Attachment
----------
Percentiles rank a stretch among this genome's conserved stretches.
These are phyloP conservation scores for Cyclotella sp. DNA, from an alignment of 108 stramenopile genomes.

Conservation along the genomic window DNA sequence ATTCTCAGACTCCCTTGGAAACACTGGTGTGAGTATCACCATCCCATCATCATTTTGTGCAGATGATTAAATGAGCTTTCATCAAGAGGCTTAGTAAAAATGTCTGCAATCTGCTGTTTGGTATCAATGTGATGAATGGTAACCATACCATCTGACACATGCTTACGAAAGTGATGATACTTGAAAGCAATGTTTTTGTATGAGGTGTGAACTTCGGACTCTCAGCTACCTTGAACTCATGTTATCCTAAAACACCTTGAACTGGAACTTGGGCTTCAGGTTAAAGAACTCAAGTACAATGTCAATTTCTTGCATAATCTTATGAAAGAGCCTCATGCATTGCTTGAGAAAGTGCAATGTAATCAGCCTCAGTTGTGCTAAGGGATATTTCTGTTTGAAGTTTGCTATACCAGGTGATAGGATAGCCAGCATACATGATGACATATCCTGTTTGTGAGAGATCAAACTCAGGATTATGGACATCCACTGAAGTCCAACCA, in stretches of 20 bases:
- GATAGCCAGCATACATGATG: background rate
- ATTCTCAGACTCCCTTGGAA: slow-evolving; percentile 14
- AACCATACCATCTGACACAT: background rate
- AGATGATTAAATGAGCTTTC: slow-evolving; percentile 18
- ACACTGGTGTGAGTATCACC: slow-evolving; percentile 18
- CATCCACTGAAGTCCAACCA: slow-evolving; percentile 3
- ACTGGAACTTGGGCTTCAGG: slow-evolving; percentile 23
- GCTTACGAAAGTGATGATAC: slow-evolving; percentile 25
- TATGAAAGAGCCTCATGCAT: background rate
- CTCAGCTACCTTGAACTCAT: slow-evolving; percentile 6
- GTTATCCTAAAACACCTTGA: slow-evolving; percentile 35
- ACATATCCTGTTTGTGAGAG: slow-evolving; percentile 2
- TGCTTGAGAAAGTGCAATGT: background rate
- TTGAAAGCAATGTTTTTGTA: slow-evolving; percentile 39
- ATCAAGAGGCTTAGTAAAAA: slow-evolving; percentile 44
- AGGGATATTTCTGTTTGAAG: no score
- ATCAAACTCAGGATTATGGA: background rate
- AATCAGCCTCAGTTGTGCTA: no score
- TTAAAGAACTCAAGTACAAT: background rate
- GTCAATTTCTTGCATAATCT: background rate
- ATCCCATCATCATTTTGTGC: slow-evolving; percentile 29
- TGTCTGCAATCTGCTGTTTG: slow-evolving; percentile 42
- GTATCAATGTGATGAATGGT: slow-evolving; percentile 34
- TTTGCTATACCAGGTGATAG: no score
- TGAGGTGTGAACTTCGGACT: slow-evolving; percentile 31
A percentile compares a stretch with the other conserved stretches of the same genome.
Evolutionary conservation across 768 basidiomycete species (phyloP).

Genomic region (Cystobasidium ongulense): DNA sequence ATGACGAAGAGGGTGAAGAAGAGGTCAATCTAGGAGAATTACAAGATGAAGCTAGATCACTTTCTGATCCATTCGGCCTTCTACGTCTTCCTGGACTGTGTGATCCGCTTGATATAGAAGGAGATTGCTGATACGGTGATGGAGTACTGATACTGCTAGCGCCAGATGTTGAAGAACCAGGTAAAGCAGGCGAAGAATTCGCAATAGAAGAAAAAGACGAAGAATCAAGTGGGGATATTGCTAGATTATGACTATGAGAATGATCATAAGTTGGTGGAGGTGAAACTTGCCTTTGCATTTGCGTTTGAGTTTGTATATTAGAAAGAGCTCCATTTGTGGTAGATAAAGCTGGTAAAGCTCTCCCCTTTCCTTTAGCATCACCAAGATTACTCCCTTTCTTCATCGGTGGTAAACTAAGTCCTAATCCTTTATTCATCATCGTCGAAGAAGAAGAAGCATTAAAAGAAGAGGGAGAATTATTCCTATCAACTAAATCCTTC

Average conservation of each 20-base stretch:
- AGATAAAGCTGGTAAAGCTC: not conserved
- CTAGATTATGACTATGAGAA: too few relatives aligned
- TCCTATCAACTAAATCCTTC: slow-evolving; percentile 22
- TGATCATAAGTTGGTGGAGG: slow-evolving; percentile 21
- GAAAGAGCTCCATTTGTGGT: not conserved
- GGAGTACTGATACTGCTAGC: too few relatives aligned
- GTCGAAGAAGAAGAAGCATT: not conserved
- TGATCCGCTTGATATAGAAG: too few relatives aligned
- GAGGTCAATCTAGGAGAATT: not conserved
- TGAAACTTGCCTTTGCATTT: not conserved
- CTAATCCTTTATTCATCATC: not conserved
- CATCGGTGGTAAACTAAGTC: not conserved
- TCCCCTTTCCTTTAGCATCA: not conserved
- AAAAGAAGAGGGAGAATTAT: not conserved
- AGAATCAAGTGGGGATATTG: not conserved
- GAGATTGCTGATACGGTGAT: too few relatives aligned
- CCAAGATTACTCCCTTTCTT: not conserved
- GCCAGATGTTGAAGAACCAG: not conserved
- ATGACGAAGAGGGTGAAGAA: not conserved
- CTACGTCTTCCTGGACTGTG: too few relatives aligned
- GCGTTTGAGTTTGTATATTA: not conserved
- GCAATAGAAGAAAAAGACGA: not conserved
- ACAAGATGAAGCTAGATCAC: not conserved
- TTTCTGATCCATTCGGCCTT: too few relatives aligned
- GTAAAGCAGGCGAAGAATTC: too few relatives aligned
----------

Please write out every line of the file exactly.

Percentiles rank a stretch among this genome's conserved stretches.
These are phyloP conservation scores for Cyclotella sp. DNA, from an alignment of 108 stramenopile genomes.

Conservation along the genomic window DNA sequence ATTCTCAGACTCCCTTGGAAACACTGGTGTGAGTATCACCATCCCATCATCATTTTGTGCAGATGATTAAATGAGCTTTCATCAAGAGGCTTAGTAAAAATGTCTGCAATCTGCTGTTTGGTATCAATGTGATGAATGGTAACCATACCATCTGACACATGCTTACGAAAGTGATGATACTTGAAAGCAATGTTTTTGTATGAGGTGTGAACTTCGGACTCTCAGCTACCTTGAACTCATGTTATCCTAAAACACCTTGAACTGGAACTTGGGCTTCAGGTTAAAGAACTCAAGTACAATGTCAATTTCTTGCATAATCTTATGAAAGAGCCTCATGCATTGCTTGAGAAAGTGCAATGTAATCAGCCTCAGTTGTGCTAAGGGATATTTCTGTTTGAAGTTTGCTATACCAGGTGATAGGATAGCCAGCATACATGATGACATATCCTGTTTGTGAGAGATCAAACTCAGGATTATGGACATCCACTGAAGTCCAACCA, in stretches of 20 bases:
- GATAGCCAGCATACATGATG: background rate
- ATTCTCAGACTCCCTTGGAA: slow-evolving; percentile 14
- AACCATACCATCTGACACAT: background rate
- AGATGATTAAATGAGCTTTC: slow-evolving; percentile 18
- ACACTGGTGTGAGTATCACC: slow-evolving; percentile 18
- CATCCACTGAAGTCCAACCA: slow-evolving; percentile 3
- ACTGGAACTTGGGCTTCAGG: slow-evolving; percentile 23
- GCTTACGAAAGTGATGATAC: slow-evolving; percentile 25
- TATGAAAGAGCCTCATGCAT: background rate
- CTCAGCTACCTTGAACTCAT: slow-evolving; percentile 6
- GTTATCCTAAAACACCTTGA: slow-evolving; percentile 35
- ACATATCCTGTTTGTGAGAG: slow-evolving; percentile 2
- TGCTTGAGAAAGTGCAATGT: background rate
- TTGAAAGCAATGTTTTTGTA: slow-evolving; percentile 39
- ATCAAGAGGCTTAGTAAAAA: slow-evolving; percentile 44
- AGGGATATTTCTGTTTGAAG: no score
- ATCAAACTCAGGATTATGGA: background rate
- AATCAGCCTCAGTTGTGCTA: no score
- TTAAAGAACTCAAGTACAAT: background rate
- GTCAATTTCTTGCATAATCT: background rate
- ATCCCATCATCATTTTGTGC: slow-evolving; percentile 29
- TGTCTGCAATCTGCTGTTTG: slow-evolving; percentile 42
- GTATCAATGTGATGAATGGT: slow-evolving; percentile 34
- TTTGCTATACCAGGTGATAG: no score
- TGAGGTGTGAACTTCGGACT: slow-evolving; percentile 31
A percentile compares a stretch with the other conserved stretches of the same genome.
Evolutionary conservation across 768 basidiomycete species (phyloP).

Genomic region (Cystobasidium ongulense): DNA sequence ATGACGAAGAGGGTGAAGAAGAGGTCAATCTAGGAGAATTACAAGATGAAGCTAGATCACTTTCTGATCCATTCGGCCTTCTACGTCTTCCTGGACTGTGTGATCCGCTTGATATAGAAGGAGATTGCTGATACGGTGATGGAGTACTGATACTGCTAGCGCCAGATGTTGAAGAACCAGGTAAAGCAGGCGAAGAATTCGCAATAGAAGAAAAAGACGAAGAATCAAGTGGGGATATTGCTAGATTATGACTATGAGAATGATCATAAGTTGGTGGAGGTGAAACTTGCCTTTGCATTTGCGTTTGAGTTTGTATATTAGAAAGAGCTCCATTTGTGGTAGATAAAGCTGGTAAAGCTCTCCCCTTTCCTTTAGCATCACCAAGATTACTCCCTTTCTTCATCGGTGGTAAACTAAGTCCTAATCCTTTATTCATCATCGTCGAAGAAGAAGAAGCATTAAAAGAAGAGGGAGAATTATTCCTATCAACTAAATCCTTC

Average conservation of each 20-base stretch:
- AGATAAAGCTGGTAAAGCTC: not conserved
- CTAGATTATGACTATGAGAA: too few relatives aligned
- TCCTATCAACTAAATCCTTC: slow-evolving; percentile 22
- TGATCATAAGTTGGTGGAGG: slow-evolving; percentile 21
- GAAAGAGCTCCATTTGTGGT: not conserved
- GGAGTACTGATACTGCTAGC: too few relatives aligned
- GTCGAAGAAGAAGAAGCATT: not conserved
- TGATCCGCTTGATATAGAAG: too few relatives aligned
- GAGGTCAATCTAGGAGAATT: not conserved
- TGAAACTTGCCTTTGCATTT: not conserved
- CTAATCCTTTATTCATCATC: not conserved
- CATCGGTGGTAAACTAAGTC: not conserved
- TCCCCTTTCCTTTAGCATCA: not conserved
- AAAAGAAGAGGGAGAATTAT: not conserved
- AGAATCAAGTGGGGATATTG: not conserved
- GAGATTGCTGATACGGTGAT: too few relatives aligned
- CCAAGATTACTCCCTTTCTT: not conserved
- GCCAGATGTTGAAGAACCAG: not conserved
- ATGACGAAGAGGGTGAAGAA: not conserved
- CTACGTCTTCCTGGACTGTG: too few relatives aligned
- GCGTTTGAGTTTGTATATTA: not conserved
- GCAATAGAAGAAAAAGACGA: not conserved
- ACAAGATGAAGCTAGATCAC: not conserved
- TTTCTGATCCATTCGGCCTT: too few relatives aligned
- GTAAAGCAGGCGAAGAATTC: too few relatives aligned